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How to get a free SSL certificate for your website? How is it different from paid SSL?

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  • 5 min read

So your brand new portfolio website is ready to publish and slay. It’s a masterpiece written in beautiful code prepared to bless the Internet. You upload the website, try to access it and get an error saying the website isn’t secure.

Errors like these can kill the browsing experience and even turn back potential visitors. To ensure that such issues don’t hamper your website, you’ll need to get an SSL certificate. However, these security certificates cost money. When developing a simple portfolio website or a simple project, paying for a security certificate doesn’t really make much sense.

If you’re wondering the same, you’re in the right place. In this article, we’re going to see how to get an SSL certificate for free and get that https:// prefix for your website.

Also read: GitHub makes private repositories with unlimited collaborators free for all(Opens in a new browser tab)

How to get a free SSL certificate?

It’s actually quite simple. All you need to do is prove that you own the website.

Step 1: Head over to the SSL For Free website

Step 2: Enter the URL of your website and click on Create Free SSL Certificate

Step 3: It’ll load up a SSL generation page. This is where you’re going to have to prove that you own the website you’re trying to secure.

There are three ways you can do this. My advice is to stay away from the DNS method unless you know what you’re doing. You can opt for the Automatic FTP Verification as in most cases you will have FTP access to the website. Otherwise, there’s always manual verification available.

For this tutorial, we’re going over with Manual Verification.

Step 4: The website will ask you to upload several verification files to a specific directory on to your server. First up we need to download those files. Click on Download File #1

Step 5: Once you’ve downloaded the file, head over to your cPanel and then to the file manager. Here you will have to create two directories called .well-known and inside it acme-challenge inside your public_html root directory.

Step 6: Upload the file downloaded in Step 4 to this directory.

Step 7: After uploading the file, click on the link given on the SSL For Free website.

If all went well, you should see a page that reads out the file name exactly as it is.

Step 8: Click on the Download SSL Certificate.

Step 9: Now you’ll be given your SSL Certificate, the Private Key and the CA Bundle. All you need to do now is paste these in the cPanel SSL settings.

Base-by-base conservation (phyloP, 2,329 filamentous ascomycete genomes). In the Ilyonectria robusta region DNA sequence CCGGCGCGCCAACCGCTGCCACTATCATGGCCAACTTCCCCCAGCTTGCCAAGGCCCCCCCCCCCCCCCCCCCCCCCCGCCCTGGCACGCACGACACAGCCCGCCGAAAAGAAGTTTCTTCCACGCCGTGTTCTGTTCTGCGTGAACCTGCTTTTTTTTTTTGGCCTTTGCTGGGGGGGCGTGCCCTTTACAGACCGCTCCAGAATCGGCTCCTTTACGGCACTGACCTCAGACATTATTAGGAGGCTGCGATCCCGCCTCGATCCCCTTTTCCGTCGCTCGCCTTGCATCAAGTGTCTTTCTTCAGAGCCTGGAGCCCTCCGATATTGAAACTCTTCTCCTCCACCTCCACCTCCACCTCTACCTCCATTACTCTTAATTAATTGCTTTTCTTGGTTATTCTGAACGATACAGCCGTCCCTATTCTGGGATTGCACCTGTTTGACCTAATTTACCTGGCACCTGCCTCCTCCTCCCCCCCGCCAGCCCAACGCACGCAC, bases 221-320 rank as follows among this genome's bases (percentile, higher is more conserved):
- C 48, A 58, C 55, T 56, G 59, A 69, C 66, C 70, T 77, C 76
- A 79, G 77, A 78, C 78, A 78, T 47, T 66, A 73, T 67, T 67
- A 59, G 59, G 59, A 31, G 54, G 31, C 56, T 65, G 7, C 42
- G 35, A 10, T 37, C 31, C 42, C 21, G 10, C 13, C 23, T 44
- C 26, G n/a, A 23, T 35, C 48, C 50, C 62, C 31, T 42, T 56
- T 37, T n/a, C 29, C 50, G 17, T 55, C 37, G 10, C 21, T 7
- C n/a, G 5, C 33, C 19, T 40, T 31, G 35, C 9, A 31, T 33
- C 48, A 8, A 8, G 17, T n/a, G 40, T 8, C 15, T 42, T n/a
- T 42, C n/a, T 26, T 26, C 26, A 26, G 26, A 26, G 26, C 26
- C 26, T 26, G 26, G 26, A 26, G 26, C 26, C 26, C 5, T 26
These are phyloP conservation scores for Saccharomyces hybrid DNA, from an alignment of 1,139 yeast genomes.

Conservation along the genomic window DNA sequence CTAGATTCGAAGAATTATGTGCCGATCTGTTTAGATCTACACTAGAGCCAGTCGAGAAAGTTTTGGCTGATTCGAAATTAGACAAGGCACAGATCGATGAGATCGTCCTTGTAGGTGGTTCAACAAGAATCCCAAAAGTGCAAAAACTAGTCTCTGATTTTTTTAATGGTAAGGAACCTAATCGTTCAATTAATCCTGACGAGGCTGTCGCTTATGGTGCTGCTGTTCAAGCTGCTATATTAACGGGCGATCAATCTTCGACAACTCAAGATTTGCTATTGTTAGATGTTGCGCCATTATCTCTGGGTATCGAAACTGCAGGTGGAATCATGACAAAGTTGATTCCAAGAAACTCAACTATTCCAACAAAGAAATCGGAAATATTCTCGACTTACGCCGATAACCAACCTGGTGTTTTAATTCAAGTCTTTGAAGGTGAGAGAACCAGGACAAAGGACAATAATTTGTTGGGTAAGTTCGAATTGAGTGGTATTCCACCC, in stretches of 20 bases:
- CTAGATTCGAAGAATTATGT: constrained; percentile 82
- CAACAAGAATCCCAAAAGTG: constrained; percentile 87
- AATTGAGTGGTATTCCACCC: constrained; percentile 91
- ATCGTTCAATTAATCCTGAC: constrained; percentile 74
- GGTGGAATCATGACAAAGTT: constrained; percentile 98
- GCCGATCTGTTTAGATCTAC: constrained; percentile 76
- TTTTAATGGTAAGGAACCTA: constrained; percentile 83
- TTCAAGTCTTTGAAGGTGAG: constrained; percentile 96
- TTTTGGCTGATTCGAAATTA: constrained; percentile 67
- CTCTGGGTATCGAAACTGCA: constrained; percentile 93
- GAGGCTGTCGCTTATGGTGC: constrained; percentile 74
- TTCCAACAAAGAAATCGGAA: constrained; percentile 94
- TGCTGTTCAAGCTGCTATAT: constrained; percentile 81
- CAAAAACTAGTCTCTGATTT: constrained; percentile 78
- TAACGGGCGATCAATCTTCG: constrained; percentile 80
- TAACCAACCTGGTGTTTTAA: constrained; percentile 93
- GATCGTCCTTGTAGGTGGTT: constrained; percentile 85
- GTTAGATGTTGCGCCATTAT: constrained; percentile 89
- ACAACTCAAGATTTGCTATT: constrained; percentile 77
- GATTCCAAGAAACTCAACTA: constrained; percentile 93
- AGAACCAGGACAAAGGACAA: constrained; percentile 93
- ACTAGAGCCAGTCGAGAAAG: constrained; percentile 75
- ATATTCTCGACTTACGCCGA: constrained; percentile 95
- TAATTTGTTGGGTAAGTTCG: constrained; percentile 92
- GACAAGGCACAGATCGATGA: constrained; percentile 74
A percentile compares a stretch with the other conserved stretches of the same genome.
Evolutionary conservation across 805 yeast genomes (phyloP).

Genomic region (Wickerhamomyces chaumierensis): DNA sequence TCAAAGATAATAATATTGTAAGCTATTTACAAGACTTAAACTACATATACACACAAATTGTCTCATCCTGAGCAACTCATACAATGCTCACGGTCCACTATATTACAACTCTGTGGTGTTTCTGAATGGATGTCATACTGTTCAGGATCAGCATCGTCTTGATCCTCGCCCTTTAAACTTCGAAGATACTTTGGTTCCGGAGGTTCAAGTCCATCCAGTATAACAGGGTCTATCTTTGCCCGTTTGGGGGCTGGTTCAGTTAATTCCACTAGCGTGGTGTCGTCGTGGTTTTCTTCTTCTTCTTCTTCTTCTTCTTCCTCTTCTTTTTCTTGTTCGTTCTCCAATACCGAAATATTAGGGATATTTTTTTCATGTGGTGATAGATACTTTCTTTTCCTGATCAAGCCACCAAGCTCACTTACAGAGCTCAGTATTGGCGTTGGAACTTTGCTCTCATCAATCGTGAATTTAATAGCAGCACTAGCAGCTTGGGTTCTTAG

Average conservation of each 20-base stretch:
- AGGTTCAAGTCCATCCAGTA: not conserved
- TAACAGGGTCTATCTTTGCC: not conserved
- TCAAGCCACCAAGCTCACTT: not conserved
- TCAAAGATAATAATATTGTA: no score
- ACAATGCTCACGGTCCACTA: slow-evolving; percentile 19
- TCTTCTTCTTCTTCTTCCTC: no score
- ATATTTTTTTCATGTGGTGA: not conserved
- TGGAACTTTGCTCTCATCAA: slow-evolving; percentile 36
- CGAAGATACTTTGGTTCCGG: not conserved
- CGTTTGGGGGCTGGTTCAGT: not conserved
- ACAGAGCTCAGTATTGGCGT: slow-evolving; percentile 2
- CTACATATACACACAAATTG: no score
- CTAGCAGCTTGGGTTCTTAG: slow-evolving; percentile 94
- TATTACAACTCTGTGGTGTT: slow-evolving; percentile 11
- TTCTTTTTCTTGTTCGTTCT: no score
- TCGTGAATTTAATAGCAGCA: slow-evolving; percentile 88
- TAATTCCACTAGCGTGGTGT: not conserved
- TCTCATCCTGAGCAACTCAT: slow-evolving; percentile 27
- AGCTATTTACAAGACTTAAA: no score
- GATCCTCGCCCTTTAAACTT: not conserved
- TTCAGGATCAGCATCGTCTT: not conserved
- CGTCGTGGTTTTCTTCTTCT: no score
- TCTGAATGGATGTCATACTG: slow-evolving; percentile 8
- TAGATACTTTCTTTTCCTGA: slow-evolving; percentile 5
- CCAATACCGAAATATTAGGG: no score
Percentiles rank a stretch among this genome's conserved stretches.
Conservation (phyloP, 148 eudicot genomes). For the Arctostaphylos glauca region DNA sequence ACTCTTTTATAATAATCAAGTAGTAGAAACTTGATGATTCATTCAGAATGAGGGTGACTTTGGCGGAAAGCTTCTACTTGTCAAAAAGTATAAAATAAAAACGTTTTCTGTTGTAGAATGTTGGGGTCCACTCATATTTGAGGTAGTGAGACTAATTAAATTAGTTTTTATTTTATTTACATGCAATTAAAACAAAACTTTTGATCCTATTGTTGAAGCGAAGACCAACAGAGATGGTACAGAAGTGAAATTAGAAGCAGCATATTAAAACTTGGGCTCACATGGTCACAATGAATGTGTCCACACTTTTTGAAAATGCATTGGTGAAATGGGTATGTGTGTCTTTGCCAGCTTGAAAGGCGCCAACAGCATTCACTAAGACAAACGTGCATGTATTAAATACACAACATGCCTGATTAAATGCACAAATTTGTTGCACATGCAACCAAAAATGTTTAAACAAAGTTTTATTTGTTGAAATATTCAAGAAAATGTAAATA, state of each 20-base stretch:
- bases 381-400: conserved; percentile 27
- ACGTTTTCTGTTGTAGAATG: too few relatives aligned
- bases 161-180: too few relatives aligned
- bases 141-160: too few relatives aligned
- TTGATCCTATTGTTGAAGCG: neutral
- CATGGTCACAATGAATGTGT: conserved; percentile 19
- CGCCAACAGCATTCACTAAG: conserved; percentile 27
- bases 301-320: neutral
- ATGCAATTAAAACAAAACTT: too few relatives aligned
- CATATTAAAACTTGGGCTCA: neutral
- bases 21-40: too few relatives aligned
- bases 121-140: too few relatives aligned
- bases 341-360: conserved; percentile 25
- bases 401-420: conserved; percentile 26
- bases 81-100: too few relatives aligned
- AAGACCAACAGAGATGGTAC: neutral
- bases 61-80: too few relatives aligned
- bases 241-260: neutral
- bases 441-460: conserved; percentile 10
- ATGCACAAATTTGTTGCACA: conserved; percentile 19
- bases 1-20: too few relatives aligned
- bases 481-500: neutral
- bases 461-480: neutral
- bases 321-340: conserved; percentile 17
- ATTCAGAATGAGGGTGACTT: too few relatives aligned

Step 10: Head to the cPanel and find your SSL settings.

Step 11: Under SSL settings, click on Install and Manage SSL for your site (HTTPS)

Step 12: Scroll down to Install an SSL Website. Select your domain from the drop-down and copy-paste your certificates as given by SSL For Free.

Step 13: When you’re done, scroll down and click on Install Certificate and your SSL certificates will be installed.

Now when you access your site you’ll see that you now have no security issues whatsoever and it has an SSL certificate too.

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How is a free SSL certificate different?

It’s a valid question to ask how good something is when you’re getting it for free. Most SSL certificates are paid and if you’re running a proper commercial website or anything that deals with things that you need to keep safe — user IDs and passwords, payment information and handling any other personally identifiable information — we recommend that you get the paid ones.

However, that doesn’t mean that the free ones are not good. These certificates are issued mostly by LetsEncrypt, an organisation that’s well known for its security standards.

Probably the biggest problem you’ll face is that these certificates will expire every three months and there’s no auto-renew feature. But for free security, we can’t really complain.

Also read: What is code-signed Malware and ways to protect your device

Yadullah Abidi

Yadullah Abidi

Yadullah is a Computer Science graduate who writes/edits/shoots/codes all things cybersecurity, gaming, and tech hardware. When he's not, he streams himself racing virtual cars. He's been writing and reporting on tech and cybersecurity with websites like Candid.Technology and MakeUseOf since 2018. You can contact him here: